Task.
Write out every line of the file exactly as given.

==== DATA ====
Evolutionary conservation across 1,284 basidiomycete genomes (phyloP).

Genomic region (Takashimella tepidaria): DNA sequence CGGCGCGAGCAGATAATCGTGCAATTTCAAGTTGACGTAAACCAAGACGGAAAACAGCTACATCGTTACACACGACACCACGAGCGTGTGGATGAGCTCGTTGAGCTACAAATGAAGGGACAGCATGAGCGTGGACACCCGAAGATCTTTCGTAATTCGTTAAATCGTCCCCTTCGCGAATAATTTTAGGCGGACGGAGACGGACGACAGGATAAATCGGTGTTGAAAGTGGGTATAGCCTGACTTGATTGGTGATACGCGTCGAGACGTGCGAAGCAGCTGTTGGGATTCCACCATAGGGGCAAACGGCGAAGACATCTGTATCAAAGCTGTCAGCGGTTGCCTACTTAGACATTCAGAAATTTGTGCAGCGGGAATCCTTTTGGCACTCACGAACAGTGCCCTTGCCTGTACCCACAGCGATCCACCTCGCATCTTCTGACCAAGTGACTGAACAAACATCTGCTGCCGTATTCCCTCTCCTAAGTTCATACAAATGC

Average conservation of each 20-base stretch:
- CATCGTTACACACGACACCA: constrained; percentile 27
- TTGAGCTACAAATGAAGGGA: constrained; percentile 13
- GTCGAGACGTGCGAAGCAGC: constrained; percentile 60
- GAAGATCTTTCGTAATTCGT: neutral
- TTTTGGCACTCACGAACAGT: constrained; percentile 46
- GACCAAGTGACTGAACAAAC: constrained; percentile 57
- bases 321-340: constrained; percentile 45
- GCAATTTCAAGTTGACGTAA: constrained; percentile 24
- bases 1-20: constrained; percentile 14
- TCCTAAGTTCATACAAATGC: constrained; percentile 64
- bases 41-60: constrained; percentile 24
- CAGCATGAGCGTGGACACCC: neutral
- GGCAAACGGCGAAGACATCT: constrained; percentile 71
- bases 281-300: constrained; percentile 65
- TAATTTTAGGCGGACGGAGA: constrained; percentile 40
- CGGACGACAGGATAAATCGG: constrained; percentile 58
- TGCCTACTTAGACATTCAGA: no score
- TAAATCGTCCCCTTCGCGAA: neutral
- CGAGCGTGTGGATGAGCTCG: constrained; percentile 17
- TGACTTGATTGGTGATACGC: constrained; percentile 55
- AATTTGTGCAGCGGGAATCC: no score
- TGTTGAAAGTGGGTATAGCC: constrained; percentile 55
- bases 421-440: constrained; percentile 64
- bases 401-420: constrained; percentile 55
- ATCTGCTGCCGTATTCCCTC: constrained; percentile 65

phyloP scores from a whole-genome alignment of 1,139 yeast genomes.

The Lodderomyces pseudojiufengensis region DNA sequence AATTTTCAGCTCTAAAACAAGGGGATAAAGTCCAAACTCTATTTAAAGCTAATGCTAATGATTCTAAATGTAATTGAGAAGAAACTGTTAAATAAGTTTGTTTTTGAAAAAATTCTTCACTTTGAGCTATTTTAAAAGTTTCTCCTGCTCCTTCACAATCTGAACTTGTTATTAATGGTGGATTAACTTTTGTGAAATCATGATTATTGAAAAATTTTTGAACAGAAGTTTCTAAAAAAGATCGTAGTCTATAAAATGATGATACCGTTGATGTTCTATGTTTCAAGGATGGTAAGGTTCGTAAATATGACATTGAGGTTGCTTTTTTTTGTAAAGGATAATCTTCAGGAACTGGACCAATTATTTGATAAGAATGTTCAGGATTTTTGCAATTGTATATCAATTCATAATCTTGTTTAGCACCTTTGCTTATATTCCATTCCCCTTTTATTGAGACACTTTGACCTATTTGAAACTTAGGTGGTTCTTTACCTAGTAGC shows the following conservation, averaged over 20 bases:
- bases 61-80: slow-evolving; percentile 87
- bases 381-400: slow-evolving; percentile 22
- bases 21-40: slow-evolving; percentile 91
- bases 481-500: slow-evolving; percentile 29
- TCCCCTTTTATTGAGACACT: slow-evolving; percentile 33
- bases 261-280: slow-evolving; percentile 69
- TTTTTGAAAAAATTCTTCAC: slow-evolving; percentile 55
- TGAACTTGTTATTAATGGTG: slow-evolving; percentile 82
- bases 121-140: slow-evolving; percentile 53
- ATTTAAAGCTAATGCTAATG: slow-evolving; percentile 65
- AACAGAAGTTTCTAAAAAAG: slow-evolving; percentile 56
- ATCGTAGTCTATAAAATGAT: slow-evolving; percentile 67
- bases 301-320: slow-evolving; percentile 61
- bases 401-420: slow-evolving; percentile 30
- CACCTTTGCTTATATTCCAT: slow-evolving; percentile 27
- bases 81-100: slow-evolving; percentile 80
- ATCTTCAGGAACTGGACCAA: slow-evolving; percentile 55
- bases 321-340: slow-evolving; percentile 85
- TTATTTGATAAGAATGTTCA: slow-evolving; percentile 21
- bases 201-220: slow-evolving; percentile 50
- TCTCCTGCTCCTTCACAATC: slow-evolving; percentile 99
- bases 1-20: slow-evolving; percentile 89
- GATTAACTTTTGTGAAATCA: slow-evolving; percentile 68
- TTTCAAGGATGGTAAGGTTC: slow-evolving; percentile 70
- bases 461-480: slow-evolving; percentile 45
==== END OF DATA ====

Evolutionary conservation across 1,284 basidiomycete genomes (phyloP).

Genomic region (Takashimella tepidaria): DNA sequence CGGCGCGAGCAGATAATCGTGCAATTTCAAGTTGACGTAAACCAAGACGGAAAACAGCTACATCGTTACACACGACACCACGAGCGTGTGGATGAGCTCGTTGAGCTACAAATGAAGGGACAGCATGAGCGTGGACACCCGAAGATCTTTCGTAATTCGTTAAATCGTCCCCTTCGCGAATAATTTTAGGCGGACGGAGACGGACGACAGGATAAATCGGTGTTGAAAGTGGGTATAGCCTGACTTGATTGGTGATACGCGTCGAGACGTGCGAAGCAGCTGTTGGGATTCCACCATAGGGGCAAACGGCGAAGACATCTGTATCAAAGCTGTCAGCGGTTGCCTACTTAGACATTCAGAAATTTGTGCAGCGGGAATCCTTTTGGCACTCACGAACAGTGCCCTTGCCTGTACCCACAGCGATCCACCTCGCATCTTCTGACCAAGTGACTGAACAAACATCTGCTGCCGTATTCCCTCTCCTAAGTTCATACAAATGC

Average conservation of each 20-base stretch:
- CATCGTTACACACGACACCA: constrained; percentile 27
- TTGAGCTACAAATGAAGGGA: constrained; percentile 13
- GTCGAGACGTGCGAAGCAGC: constrained; percentile 60
- GAAGATCTTTCGTAATTCGT: neutral
- TTTTGGCACTCACGAACAGT: constrained; percentile 46
- GACCAAGTGACTGAACAAAC: constrained; percentile 57
- bases 321-340: constrained; percentile 45
- GCAATTTCAAGTTGACGTAA: constrained; percentile 24
- bases 1-20: constrained; percentile 14
- TCCTAAGTTCATACAAATGC: constrained; percentile 64
- bases 41-60: constrained; percentile 24
- CAGCATGAGCGTGGACACCC: neutral
- GGCAAACGGCGAAGACATCT: constrained; percentile 71
- bases 281-300: constrained; percentile 65
- TAATTTTAGGCGGACGGAGA: constrained; percentile 40
- CGGACGACAGGATAAATCGG: constrained; percentile 58
- TGCCTACTTAGACATTCAGA: no score
- TAAATCGTCCCCTTCGCGAA: neutral
- CGAGCGTGTGGATGAGCTCG: constrained; percentile 17
- TGACTTGATTGGTGATACGC: constrained; percentile 55
- AATTTGTGCAGCGGGAATCC: no score
- TGTTGAAAGTGGGTATAGCC: constrained; percentile 55
- bases 421-440: constrained; percentile 64
- bases 401-420: constrained; percentile 55
- ATCTGCTGCCGTATTCCCTC: constrained; percentile 65

phyloP scores from a whole-genome alignment of 1,139 yeast genomes.

The Lodderomyces pseudojiufengensis region DNA sequence AATTTTCAGCTCTAAAACAAGGGGATAAAGTCCAAACTCTATTTAAAGCTAATGCTAATGATTCTAAATGTAATTGAGAAGAAACTGTTAAATAAGTTTGTTTTTGAAAAAATTCTTCACTTTGAGCTATTTTAAAAGTTTCTCCTGCTCCTTCACAATCTGAACTTGTTATTAATGGTGGATTAACTTTTGTGAAATCATGATTATTGAAAAATTTTTGAACAGAAGTTTCTAAAAAAGATCGTAGTCTATAAAATGATGATACCGTTGATGTTCTATGTTTCAAGGATGGTAAGGTTCGTAAATATGACATTGAGGTTGCTTTTTTTTGTAAAGGATAATCTTCAGGAACTGGACCAATTATTTGATAAGAATGTTCAGGATTTTTGCAATTGTATATCAATTCATAATCTTGTTTAGCACCTTTGCTTATATTCCATTCCCCTTTTATTGAGACACTTTGACCTATTTGAAACTTAGGTGGTTCTTTACCTAGTAGC shows the following conservation, averaged over 20 bases:
- bases 61-80: slow-evolving; percentile 87
- bases 381-400: slow-evolving; percentile 22
- bases 21-40: slow-evolving; percentile 91
- bases 481-500: slow-evolving; percentile 29
- TCCCCTTTTATTGAGACACT: slow-evolving; percentile 33
- bases 261-280: slow-evolving; percentile 69
- TTTTTGAAAAAATTCTTCAC: slow-evolving; percentile 55
- TGAACTTGTTATTAATGGTG: slow-evolving; percentile 82
- bases 121-140: slow-evolving; percentile 53
- ATTTAAAGCTAATGCTAATG: slow-evolving; percentile 65
- AACAGAAGTTTCTAAAAAAG: slow-evolving; percentile 56
- ATCGTAGTCTATAAAATGAT: slow-evolving; percentile 67
- bases 301-320: slow-evolving; percentile 61
- bases 401-420: slow-evolving; percentile 30
- CACCTTTGCTTATATTCCAT: slow-evolving; percentile 27
- bases 81-100: slow-evolving; percentile 80
- ATCTTCAGGAACTGGACCAA: slow-evolving; percentile 55
- bases 321-340: slow-evolving; percentile 85
- TTATTTGATAAGAATGTTCA: slow-evolving; percentile 21
- bases 201-220: slow-evolving; percentile 50
- TCTCCTGCTCCTTCACAATC: slow-evolving; percentile 99
- bases 1-20: slow-evolving; percentile 89
- GATTAACTTTTGTGAAATCA: slow-evolving; percentile 68
- TTTCAAGGATGGTAAGGTTC: slow-evolving; percentile 70
- bases 461-480: slow-evolving; percentile 45